What Role Does Genetics Play In Athletic Ability?

Tip-Top Shape But Still Second Place. I Was Always Close But No Cigar

One of my closest friends recently completed the Louisville, KY Ironman competition.  Not only did she complete it, she finished fifth in her age group!  Mary and I have been working out together for years.  About ten years ago, as the boot camp wave swept the planet, we were team teaching a military-style workout on Saturday mornings at the Y.  It was a workout-‘til-you puke class and we had a large audience of participants that ranged from athletes to the soccer moms.

Mary and I would set up suicide drills – among other things – in a large multi-court gym.  She and I would race side by side.  We are the same age, about the same size, did almost identical workouts each week, and both had a fiercely competitive spirit.  Every time we raced she beat me.  Not by a few feet, or even inches.  But her hand would touch down on the wall a fraction of a second before mine every single time.  It wasn’t long before my goal for Saturday morning was to get to the wall sooner, do one more push up, or complete a jump rope drill faster than Mary.  If I ever did that I don’t remember it.

So the question lingers.  Why?  Was it the super foods she was eating, vitamins she was taking, electrolyte enhanced water she was drinking?  What was she doing different or better than I was that gave her the edge?

DNA Strand

Olympic Athletes and Genetic Advantage

More than 200 gene variants have been associated with athletic proficiency.  Did you know that the ACE gene, which is tied to endurance, and an alternative copy of the ACTN3 gene, also known as the “speed gene” is found in nearly every male Olympic sprinter ever tested?

Finnish athlete Eero Mantyranta – winner of seven Olympic cross-country skiing medals – carries a mutated EPO gene, which increases hemoglobin levels thereby increasing the blood’s ability to carry oxygen.  This gene mutation elevates his oxygen-carrying capacity by 25 to 50 percent.

Juan Enriquez and Steve Gullans – two biotech leaders at the Excel Venture Management in Boston – wrote, in an article for Nature, that tuning into the Olympics allows us to watch “a showcase of athletes born with genetic advantages.”  Enriquez and Gullans believe that athletes that did not win the ‘gene lottery’ should be allowed to ‘upgrade’ through gene therapy.”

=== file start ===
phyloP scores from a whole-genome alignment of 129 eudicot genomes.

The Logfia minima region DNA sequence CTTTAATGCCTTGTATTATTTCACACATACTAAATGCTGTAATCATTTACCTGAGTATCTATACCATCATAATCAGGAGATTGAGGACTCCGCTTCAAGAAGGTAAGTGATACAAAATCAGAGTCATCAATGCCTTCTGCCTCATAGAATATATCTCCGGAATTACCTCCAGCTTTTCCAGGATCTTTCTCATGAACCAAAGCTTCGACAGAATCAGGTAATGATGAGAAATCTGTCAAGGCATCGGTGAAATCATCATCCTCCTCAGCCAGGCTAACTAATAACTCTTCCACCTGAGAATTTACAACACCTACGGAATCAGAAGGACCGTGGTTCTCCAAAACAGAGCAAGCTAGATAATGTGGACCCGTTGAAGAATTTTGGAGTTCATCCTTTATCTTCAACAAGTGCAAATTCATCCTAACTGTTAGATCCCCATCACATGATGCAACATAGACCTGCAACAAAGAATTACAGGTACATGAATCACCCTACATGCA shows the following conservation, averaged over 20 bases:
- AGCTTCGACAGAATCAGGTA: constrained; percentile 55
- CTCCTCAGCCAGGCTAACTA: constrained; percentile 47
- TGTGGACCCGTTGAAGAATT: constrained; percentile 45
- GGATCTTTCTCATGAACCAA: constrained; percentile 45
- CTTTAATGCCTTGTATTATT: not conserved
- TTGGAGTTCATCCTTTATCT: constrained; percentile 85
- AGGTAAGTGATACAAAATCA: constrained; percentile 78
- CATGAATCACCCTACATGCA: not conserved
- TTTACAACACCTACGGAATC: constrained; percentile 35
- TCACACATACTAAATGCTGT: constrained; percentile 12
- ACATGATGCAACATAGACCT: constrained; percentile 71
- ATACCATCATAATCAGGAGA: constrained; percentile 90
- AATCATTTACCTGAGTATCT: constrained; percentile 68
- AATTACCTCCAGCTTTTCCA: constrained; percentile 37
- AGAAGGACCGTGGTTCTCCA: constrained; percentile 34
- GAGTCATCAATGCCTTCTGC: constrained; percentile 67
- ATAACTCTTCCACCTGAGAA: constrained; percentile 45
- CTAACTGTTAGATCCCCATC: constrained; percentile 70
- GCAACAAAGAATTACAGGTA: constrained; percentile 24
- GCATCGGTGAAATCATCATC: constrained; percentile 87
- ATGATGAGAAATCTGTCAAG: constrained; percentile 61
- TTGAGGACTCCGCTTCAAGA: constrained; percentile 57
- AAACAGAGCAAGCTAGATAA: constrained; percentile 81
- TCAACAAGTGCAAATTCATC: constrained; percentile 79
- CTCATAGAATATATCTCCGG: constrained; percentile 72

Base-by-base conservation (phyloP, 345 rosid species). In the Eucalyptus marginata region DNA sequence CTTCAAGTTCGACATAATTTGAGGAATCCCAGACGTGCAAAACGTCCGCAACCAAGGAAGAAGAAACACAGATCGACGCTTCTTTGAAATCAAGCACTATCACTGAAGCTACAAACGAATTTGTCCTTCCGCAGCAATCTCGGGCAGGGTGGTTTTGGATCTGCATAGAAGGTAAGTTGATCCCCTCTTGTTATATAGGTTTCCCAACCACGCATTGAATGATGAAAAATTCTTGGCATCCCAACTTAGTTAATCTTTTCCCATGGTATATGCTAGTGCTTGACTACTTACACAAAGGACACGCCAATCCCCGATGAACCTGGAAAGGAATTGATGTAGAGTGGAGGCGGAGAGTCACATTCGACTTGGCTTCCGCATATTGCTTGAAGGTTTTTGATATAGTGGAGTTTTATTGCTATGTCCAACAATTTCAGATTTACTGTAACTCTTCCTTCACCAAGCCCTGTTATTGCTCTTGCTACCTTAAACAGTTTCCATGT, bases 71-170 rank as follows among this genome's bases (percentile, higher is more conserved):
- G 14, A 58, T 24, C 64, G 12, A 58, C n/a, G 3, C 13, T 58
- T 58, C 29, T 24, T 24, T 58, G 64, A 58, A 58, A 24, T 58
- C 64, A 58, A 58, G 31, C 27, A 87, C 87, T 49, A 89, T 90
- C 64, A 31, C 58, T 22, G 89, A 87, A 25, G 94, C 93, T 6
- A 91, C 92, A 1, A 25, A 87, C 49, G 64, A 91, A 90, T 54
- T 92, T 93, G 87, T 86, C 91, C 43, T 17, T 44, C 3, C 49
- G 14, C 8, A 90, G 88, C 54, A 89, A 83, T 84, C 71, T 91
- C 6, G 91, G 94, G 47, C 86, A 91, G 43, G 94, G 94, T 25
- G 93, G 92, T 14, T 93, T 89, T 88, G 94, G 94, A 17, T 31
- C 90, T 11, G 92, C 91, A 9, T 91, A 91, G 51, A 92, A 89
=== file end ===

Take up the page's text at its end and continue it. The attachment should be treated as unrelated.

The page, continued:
According to an article in HealthDay, “Genetics and athletics experts fear that the 2012 Olympic Games may be the last without competitors secretly hinging their gold medal hopes on gene doping.”  In gene doping athletes would modify their own genes so that they would be more competitive in sports.

Robert Kersey, director of Athletic Training Education Program at California State University in Fullerton, believes that the “pressure to win, twinned with monetary pressure from corporate sponsors, will combine to make gene-doping irresistible to some world class athletes.”

Apparently Olympic athletes and experts believe that the ‘gift’ so-called ‘gifted athletes’ possess is good genes.

Nothing Outshines Solid Training, Good Nutrition and A Positive Mental Attitude

I suspect that most of you reading this aren’t world class athletes, but rather individuals that, like me, that get frustrated when you get beat by someone that does not have any visible advantage yet they have an edge over you.  Genetics may in part be the link to their success and if they are training hard and eating well, you are, by nature, at a disadvantage.

In this case our response must be to become even more disciplined about our training, nutrition and mental focus.  We will have to get serious about the factors that we can control to make up for those that we can’t.

Eating a well balanced diet so that the body has fuel for the training as well as the competitive events, avoiding dehydration and electrolyte depletion, and applying goal setting and mental imagery techniques will go a long way towards making up for what you might be genetically lacking.

I may never be able to beat Mary at a suicide sprint drill, or come in fifth place in my age group in an Ironman, but in no way does that mean I’ve failed unless that’s the way I choose to see it.  As the coach of my daughter’s high school soft ball team would say, “It’s a mental game.”

“You have to win in your mind before you win in your life.”  John Addison

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